At least 41 die in South Korea deluge


A South Korean soldier (C) escorts isolated residents through floodwaters and mud after a flood caused by heavy rains hit the area around an apartment complex in Seoul on July 28, 2011.



Flash floods and landslides in South Korea have killed at least 41 people and 12 are missing as the capital braces for more rain, Xinhua news agency reports.

Emergency workers were battling to help rescue people caught in flooded homes amid a record deluge in Seoul.

The heaviest July rain on record wreaked havoc in a residential area in the city's south, triggering a mudslide that claimed 16 lives while another 13 perished when a hillside gave way near Chuncheon, 50 miles to the east, Bloomberg reports.

“We’re worried that even a little bit more rain could cause further landslides because the soil is so wet now,” said Cho Ju Young, head of the disaster management team at the Ministry of Knowledge Economy.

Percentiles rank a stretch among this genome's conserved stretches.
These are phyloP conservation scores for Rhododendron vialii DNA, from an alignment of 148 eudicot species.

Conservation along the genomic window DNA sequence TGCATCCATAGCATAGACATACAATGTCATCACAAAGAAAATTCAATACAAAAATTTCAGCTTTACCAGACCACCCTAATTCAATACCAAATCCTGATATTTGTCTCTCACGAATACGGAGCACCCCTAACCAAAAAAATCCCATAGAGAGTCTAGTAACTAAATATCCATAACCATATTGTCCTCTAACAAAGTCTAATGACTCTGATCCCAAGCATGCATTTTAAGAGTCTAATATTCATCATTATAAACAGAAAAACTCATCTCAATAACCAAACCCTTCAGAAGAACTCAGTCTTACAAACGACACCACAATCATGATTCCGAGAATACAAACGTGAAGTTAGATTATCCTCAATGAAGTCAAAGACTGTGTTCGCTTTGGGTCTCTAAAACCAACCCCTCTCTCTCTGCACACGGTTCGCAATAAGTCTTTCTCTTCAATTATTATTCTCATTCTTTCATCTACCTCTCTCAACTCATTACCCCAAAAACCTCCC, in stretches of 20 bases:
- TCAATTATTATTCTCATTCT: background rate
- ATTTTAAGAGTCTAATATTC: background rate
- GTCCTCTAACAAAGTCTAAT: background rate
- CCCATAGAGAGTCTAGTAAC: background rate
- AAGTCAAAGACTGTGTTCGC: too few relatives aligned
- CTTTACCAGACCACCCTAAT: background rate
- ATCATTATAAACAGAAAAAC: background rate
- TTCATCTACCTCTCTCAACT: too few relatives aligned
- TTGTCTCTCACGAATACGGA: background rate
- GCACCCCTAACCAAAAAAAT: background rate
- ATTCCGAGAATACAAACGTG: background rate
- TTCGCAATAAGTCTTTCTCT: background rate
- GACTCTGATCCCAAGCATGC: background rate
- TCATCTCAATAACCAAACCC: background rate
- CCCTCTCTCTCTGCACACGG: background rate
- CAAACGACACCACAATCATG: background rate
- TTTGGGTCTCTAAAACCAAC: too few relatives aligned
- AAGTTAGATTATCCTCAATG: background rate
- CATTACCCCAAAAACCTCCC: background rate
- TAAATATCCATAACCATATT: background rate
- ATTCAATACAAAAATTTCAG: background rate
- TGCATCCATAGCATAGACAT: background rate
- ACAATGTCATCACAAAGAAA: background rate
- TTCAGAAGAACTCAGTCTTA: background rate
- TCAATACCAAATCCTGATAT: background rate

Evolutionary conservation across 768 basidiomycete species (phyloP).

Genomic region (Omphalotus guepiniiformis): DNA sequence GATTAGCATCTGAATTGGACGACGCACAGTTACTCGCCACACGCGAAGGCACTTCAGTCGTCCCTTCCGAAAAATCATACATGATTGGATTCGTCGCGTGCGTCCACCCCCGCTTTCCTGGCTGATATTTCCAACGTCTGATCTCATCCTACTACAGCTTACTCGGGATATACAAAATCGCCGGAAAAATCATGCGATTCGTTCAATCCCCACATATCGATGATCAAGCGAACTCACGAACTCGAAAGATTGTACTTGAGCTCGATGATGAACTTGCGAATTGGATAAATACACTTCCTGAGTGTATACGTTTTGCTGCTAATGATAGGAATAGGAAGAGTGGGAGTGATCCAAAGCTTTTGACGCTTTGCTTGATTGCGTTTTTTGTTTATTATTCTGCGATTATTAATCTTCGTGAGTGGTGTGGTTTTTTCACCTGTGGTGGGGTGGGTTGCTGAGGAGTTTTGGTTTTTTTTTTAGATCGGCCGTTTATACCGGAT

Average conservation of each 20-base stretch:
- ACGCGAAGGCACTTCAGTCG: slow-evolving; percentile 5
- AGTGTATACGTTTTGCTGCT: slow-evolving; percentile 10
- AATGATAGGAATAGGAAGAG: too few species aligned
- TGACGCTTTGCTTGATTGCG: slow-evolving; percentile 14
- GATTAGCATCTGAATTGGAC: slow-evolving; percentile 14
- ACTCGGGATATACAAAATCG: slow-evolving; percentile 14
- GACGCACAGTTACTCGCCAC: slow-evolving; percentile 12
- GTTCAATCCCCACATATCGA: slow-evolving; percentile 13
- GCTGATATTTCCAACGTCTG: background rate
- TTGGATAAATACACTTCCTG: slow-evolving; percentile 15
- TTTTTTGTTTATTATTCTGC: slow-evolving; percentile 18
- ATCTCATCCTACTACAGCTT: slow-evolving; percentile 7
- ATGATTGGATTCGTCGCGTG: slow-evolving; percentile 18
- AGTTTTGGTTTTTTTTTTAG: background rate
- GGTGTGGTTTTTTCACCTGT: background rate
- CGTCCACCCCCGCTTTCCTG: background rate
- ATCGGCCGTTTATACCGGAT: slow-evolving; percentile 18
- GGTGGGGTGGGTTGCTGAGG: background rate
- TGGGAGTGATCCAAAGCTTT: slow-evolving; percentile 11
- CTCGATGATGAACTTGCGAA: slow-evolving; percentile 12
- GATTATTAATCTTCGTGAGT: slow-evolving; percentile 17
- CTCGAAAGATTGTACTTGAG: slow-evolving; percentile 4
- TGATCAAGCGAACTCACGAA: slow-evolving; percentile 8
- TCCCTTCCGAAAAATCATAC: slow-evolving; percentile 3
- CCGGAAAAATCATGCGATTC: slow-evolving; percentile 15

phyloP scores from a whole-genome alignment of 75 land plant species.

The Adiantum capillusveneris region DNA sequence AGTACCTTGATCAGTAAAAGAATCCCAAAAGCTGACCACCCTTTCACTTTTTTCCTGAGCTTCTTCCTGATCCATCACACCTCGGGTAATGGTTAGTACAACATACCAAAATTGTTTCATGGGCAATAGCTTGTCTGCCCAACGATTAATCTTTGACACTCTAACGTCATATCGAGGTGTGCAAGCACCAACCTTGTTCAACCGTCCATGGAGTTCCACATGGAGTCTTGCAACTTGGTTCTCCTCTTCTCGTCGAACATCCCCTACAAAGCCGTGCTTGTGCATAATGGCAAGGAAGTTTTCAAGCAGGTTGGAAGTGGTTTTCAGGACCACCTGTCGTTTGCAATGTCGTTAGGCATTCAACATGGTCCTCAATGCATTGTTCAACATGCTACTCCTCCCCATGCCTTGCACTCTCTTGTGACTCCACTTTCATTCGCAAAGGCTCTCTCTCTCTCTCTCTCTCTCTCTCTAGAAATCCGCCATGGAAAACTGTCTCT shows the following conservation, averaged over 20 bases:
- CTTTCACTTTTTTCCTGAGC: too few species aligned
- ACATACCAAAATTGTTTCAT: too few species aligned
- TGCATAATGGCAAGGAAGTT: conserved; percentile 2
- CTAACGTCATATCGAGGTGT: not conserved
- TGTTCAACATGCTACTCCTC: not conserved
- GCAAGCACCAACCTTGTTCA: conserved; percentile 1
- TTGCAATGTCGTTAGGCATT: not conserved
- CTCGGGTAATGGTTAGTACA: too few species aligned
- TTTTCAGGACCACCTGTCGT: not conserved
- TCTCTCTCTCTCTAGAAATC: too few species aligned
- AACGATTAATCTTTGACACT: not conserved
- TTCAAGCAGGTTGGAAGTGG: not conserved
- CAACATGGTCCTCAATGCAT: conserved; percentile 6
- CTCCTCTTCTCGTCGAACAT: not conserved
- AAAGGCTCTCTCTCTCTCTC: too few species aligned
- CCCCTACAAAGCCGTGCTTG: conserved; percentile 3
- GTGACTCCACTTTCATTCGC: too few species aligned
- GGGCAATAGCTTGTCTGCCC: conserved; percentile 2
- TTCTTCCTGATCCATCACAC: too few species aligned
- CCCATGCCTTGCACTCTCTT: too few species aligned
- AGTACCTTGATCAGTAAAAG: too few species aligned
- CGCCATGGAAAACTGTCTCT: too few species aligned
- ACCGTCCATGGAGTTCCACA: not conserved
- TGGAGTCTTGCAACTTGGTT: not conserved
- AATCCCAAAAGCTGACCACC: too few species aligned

“People need to keep watching the situation closely.”

Some bridges over the main Han River, which runs through the center of Seoul, were closed. Heavy rain has also caused rivers to burst their banks, disrupted travel and triggered power outages, Xinhua reports.

At a resort village in Chuncheon, 60 miles east of Seoul, university students at a summer camp for children were asleep when a landslide engulfed their lodgings about midnight on Tuesday.

Most of the 13 people found dead in the mud were university students, the police said, The New York Times reports.

South Korea has had at least 60 percent more rain this month than in the same period in July last year, according to the weather bureau.

Seoul recorded 21 inches of rain between midnight July 26 and 9:30 a.m. today, the most on record for a 60-hour period in July, said Lee Hyun Gyu, a spokesman at the Korea Meteorological Administration.

However, up 120 millimeters is expected in the capital tomorrow, he said.

Almost 4,600 South Koreans have been evacuated from flooded homes and about 1200 were sheltering in public buildings and churches nearby.About 1600 acres of farmland was also flooded, Bloomberg reports.